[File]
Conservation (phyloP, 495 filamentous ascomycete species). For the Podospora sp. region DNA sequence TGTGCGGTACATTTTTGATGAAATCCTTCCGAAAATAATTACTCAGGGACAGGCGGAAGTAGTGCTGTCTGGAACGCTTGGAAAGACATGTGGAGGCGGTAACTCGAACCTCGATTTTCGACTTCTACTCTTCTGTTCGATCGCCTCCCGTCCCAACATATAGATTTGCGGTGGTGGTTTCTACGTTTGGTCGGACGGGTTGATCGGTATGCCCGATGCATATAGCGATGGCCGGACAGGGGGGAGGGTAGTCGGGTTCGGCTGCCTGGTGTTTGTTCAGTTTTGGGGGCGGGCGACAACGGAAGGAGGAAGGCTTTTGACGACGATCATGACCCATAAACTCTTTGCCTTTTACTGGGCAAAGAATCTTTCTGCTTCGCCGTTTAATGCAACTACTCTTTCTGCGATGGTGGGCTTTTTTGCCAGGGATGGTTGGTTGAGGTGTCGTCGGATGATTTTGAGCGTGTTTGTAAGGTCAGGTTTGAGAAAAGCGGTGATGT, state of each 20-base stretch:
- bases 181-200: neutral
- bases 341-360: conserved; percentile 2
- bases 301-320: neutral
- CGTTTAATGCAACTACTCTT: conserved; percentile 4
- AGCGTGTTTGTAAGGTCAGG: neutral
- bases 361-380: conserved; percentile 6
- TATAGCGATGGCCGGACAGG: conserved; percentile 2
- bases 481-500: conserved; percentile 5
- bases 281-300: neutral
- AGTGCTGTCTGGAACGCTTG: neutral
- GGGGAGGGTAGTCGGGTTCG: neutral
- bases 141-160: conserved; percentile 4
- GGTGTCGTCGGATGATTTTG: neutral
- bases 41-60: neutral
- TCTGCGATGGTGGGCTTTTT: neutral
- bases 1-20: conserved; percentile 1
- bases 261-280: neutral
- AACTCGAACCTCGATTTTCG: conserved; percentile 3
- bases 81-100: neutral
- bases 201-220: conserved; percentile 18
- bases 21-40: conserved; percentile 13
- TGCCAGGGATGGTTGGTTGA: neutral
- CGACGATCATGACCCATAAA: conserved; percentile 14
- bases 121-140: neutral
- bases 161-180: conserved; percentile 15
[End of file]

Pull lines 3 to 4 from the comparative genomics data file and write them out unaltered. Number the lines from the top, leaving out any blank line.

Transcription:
- bases 341-360: conserved; percentile 2
- bases 301-320: neutral